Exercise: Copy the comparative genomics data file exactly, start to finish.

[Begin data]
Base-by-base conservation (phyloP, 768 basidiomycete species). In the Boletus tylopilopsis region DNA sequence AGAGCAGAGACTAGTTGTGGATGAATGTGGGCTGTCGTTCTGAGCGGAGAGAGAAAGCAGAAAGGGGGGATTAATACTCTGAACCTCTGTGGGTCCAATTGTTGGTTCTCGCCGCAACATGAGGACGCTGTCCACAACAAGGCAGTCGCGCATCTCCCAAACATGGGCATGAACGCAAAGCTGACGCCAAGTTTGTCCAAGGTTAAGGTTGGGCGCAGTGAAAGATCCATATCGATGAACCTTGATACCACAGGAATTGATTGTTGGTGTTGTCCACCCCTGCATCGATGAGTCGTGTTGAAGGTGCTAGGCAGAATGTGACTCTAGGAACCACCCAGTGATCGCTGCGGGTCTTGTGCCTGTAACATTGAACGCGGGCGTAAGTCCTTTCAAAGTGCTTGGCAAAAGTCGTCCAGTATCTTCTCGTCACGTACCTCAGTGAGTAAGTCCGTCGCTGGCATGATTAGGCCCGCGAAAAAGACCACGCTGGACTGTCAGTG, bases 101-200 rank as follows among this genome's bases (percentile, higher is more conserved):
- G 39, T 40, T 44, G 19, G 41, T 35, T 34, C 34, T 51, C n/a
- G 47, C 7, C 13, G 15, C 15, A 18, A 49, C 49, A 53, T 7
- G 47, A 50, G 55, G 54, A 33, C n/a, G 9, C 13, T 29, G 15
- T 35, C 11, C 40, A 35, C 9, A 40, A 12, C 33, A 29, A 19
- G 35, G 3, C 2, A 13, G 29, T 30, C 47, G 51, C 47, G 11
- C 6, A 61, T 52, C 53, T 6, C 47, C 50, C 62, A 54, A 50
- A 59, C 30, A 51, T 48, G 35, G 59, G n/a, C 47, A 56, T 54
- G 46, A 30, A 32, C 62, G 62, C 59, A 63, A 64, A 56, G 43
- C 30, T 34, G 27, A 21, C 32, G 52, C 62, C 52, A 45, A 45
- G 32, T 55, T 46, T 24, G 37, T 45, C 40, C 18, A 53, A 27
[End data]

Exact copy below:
Base-by-base conservation (phyloP, 768 basidiomycete species). In the Boletus tylopilopsis region DNA sequence AGAGCAGAGACTAGTTGTGGATGAATGTGGGCTGTCGTTCTGAGCGGAGAGAGAAAGCAGAAAGGGGGGATTAATACTCTGAACCTCTGTGGGTCCAATTGTTGGTTCTCGCCGCAACATGAGGACGCTGTCCACAACAAGGCAGTCGCGCATCTCCCAAACATGGGCATGAACGCAAAGCTGACGCCAAGTTTGTCCAAGGTTAAGGTTGGGCGCAGTGAAAGATCCATATCGATGAACCTTGATACCACAGGAATTGATTGTTGGTGTTGTCCACCCCTGCATCGATGAGTCGTGTTGAAGGTGCTAGGCAGAATGTGACTCTAGGAACCACCCAGTGATCGCTGCGGGTCTTGTGCCTGTAACATTGAACGCGGGCGTAAGTCCTTTCAAAGTGCTTGGCAAAAGTCGTCCAGTATCTTCTCGTCACGTACCTCAGTGAGTAAGTCCGTCGCTGGCATGATTAGGCCCGCGAAAAAGACCACGCTGGACTGTCAGTG, bases 101-200 rank as follows among this genome's bases (percentile, higher is more conserved):
- G 39, T 40, T 44, G 19, G 41, T 35, T 34, C 34, T 51, C n/a
- G 47, C 7, C 13, G 15, C 15, A 18, A 49, C 49, A 53, T 7
- G 47, A 50, G 55, G 54, A 33, C n/a, G 9, C 13, T 29, G 15
- T 35, C 11, C 40, A 35, C 9, A 40, A 12, C 33, A 29, A 19
- G 35, G 3, C 2, A 13, G 29, T 30, C 47, G 51, C 47, G 11
- C 6, A 61, T 52, C 53, T 6, C 47, C 50, C 62, A 54, A 50
- A 59, C 30, A 51, T 48, G 35, G 59, G n/a, C 47, A 56, T 54
- G 46, A 30, A 32, C 62, G 62, C 59, A 63, A 64, A 56, G 43
- C 30, T 34, G 27, A 21, C 32, G 52, C 62, C 52, A 45, A 45
- G 32, T 55, T 46, T 24, G 37, T 45, C 40, C 18, A 53, A 27